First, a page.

University of MI alum helps discover first image of black hole

The MIT Computer Scientist Whose Algorithm Led To The First Real Image Of A Black Hole

Area scientists celebrate first picture of a black hole

The image shared Wednesday, which has been likened to a molten doughnut or the Eye of Sauron or even a Rembrandt, is a composite of several such reconstructions.

"We've been busting at the seams about what we've seen, but we had to keep our mouths shut", said Bouman, 29, a doctoral graduate of MIT who continued her studies at the Harvard-Smithsonian Center for Astrophysics. Bouman also led the development of a new algorithm to produce the first-ever image of a black hole as a grad student at MIT's Computer Science and Artificial Intelligence Laboratory three years ago. With the extra imaging muscle, she says, they may one day be able to create videos of black holes in addition to the still images. This is known as the black hole's shadow or silhouette.

Her profile picture on Facebook was captioned: "Watching in disbelief as the first image ever made of a black hole was in the process of being reconstructed".

The image was collated by Event Horizon Telescopes located throughout the globe, from Chile to Antartica, while a team of scientists had to wait for just the right conditions to take the shot.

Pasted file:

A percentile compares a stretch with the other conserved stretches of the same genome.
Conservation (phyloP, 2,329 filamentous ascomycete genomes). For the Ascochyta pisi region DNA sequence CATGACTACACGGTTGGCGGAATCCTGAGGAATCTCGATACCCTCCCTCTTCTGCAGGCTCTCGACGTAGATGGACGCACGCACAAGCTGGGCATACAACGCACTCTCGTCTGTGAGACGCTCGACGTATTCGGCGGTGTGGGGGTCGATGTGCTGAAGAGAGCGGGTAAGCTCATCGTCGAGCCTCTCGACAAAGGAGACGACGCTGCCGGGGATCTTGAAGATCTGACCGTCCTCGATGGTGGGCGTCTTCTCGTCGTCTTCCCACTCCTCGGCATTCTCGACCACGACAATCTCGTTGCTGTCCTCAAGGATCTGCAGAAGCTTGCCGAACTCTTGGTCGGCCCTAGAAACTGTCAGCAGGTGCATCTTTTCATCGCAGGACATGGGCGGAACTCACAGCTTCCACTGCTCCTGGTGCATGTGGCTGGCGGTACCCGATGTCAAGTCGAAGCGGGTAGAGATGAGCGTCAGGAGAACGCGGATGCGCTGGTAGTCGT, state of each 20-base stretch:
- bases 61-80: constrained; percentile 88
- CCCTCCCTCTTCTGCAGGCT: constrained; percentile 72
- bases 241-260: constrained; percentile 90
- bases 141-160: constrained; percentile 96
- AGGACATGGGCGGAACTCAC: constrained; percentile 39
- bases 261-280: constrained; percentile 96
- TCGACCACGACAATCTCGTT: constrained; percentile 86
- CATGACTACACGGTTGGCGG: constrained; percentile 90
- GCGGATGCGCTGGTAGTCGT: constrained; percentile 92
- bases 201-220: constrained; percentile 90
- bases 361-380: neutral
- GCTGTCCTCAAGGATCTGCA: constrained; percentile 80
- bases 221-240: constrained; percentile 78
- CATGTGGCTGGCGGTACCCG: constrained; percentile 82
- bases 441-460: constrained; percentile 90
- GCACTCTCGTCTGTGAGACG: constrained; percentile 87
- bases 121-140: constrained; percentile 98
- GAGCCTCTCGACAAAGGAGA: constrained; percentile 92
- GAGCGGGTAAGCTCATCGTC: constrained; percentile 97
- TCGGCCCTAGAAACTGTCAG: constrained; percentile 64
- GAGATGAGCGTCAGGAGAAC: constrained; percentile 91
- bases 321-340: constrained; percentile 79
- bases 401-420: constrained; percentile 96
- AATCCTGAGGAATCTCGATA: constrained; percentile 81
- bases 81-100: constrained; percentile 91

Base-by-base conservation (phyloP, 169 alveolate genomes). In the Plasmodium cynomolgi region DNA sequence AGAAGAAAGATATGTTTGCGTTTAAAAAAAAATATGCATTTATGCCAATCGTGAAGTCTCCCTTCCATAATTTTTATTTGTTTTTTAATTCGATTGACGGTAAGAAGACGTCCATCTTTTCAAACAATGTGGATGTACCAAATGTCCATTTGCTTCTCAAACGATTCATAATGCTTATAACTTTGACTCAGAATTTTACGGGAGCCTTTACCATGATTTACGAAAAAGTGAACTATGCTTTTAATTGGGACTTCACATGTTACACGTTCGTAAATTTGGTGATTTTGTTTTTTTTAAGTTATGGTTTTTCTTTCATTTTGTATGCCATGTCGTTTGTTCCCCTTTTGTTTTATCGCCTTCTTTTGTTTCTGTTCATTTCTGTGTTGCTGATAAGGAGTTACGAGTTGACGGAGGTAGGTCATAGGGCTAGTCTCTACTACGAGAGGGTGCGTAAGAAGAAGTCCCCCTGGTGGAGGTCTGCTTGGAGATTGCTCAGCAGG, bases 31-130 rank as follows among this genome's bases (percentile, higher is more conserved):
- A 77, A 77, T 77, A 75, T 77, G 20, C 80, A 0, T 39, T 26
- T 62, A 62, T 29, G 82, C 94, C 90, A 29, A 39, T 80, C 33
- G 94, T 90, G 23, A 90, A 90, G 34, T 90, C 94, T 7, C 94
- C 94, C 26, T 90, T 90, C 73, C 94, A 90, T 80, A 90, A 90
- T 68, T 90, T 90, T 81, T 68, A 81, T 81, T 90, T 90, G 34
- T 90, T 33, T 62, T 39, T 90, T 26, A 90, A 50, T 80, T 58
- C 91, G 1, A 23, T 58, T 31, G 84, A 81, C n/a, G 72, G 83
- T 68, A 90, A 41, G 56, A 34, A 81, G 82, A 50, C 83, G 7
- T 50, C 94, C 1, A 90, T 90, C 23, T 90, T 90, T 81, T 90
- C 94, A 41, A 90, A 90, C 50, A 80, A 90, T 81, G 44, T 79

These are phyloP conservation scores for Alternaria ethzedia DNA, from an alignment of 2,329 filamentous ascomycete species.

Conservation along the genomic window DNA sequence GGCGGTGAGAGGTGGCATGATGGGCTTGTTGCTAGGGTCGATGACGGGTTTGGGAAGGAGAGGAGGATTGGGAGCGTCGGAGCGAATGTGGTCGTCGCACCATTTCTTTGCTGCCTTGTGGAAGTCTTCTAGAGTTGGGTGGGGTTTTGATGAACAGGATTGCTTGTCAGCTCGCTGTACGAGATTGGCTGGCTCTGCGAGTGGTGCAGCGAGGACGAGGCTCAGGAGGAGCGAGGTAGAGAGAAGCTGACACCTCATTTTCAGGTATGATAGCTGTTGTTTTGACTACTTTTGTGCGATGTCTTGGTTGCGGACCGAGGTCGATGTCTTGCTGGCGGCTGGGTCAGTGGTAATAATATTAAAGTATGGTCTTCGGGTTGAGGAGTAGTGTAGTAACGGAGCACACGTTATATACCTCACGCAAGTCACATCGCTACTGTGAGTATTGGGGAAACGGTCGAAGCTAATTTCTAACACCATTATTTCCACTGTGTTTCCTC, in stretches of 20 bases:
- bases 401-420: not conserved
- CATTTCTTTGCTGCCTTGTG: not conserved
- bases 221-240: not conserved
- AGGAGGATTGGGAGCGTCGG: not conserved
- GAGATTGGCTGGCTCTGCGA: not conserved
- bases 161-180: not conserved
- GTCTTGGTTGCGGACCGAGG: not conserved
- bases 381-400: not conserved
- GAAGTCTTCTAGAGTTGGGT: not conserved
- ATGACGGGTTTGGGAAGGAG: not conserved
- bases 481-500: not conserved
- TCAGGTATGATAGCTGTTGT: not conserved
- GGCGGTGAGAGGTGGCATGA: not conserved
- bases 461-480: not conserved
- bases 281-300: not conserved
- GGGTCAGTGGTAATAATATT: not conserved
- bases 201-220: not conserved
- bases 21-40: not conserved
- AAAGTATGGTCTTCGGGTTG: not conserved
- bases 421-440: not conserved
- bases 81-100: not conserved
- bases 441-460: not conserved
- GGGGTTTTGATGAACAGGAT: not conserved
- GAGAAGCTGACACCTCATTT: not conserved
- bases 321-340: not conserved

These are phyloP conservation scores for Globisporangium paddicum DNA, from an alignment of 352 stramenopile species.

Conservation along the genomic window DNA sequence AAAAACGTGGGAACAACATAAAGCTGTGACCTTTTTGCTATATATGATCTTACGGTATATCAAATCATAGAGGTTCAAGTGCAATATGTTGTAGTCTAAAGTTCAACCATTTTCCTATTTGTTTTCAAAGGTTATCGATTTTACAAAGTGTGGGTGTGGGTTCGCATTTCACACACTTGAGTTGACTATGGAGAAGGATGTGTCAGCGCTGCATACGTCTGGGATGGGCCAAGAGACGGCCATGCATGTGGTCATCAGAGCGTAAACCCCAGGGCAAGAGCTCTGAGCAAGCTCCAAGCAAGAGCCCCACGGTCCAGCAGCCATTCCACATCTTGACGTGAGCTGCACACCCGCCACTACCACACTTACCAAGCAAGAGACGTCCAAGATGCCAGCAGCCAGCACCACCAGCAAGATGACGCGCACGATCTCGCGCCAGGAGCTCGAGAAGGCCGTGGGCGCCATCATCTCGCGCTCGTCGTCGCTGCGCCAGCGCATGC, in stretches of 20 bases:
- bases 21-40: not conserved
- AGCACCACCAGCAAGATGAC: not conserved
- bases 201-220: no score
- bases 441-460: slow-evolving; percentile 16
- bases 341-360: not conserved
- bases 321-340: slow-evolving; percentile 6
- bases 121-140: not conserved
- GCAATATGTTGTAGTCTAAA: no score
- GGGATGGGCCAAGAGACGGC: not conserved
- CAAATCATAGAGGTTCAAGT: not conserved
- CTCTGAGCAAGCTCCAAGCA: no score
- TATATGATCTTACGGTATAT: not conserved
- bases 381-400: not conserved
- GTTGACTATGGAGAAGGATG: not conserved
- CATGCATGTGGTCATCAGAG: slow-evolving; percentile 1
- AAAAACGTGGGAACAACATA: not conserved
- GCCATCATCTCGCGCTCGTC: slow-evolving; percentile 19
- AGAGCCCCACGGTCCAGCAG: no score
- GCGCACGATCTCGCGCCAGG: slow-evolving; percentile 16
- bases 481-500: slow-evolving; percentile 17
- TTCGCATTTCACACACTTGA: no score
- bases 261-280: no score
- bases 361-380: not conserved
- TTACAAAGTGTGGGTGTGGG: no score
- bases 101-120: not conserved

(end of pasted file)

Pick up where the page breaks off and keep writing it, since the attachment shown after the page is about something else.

Bouman said in an interview with Nature that the breakthrough is just the beginning of learning more about black holes.

The first visualisation of a black hole looks set to revolutionise our understanding of one of the great mysteries of the universe.

If that's not challenging enough, the black hole is more than 500 million trillion kilometers away. There has been incredibly strong evidence that black holes exist for a long time, but this still isn't the same as directly observing the thing itself.

When the first-ever image was unveiled Wednesday, it prompted overwhelming excitement online, not only for science but also for the scientist behind it.

Alan Marscher, professor of astronomy at Boston University.

The positioning of the eight observatories essentially allowed the researchers to turn the rotating Earth into one enormous telescope with extraordinary resolution - about 3 million times sharper than 20/20 vision.

The scientists didn't talk to other teams about the details of their work as they analyzed their data.

"No one algorithm or person made this image", she said.

But last summer, when the teams gathered at the Black Hole Initiative to share their findings, the startling similarities prompted an outpouring of celebration and awe.

She had started developing the algorithm while she was a graduate student at the Massachusetts Institute of Technology (MIT). And while that doesn't make her any more deserving of applause - Bouman emphasizes that the project was "a team effort" - it does make her a potential role model for young girls who lack examples compared to their male peers. "But we kept getting the ring".

The fact that black holes do not allow light to escape makes viewing them hard.

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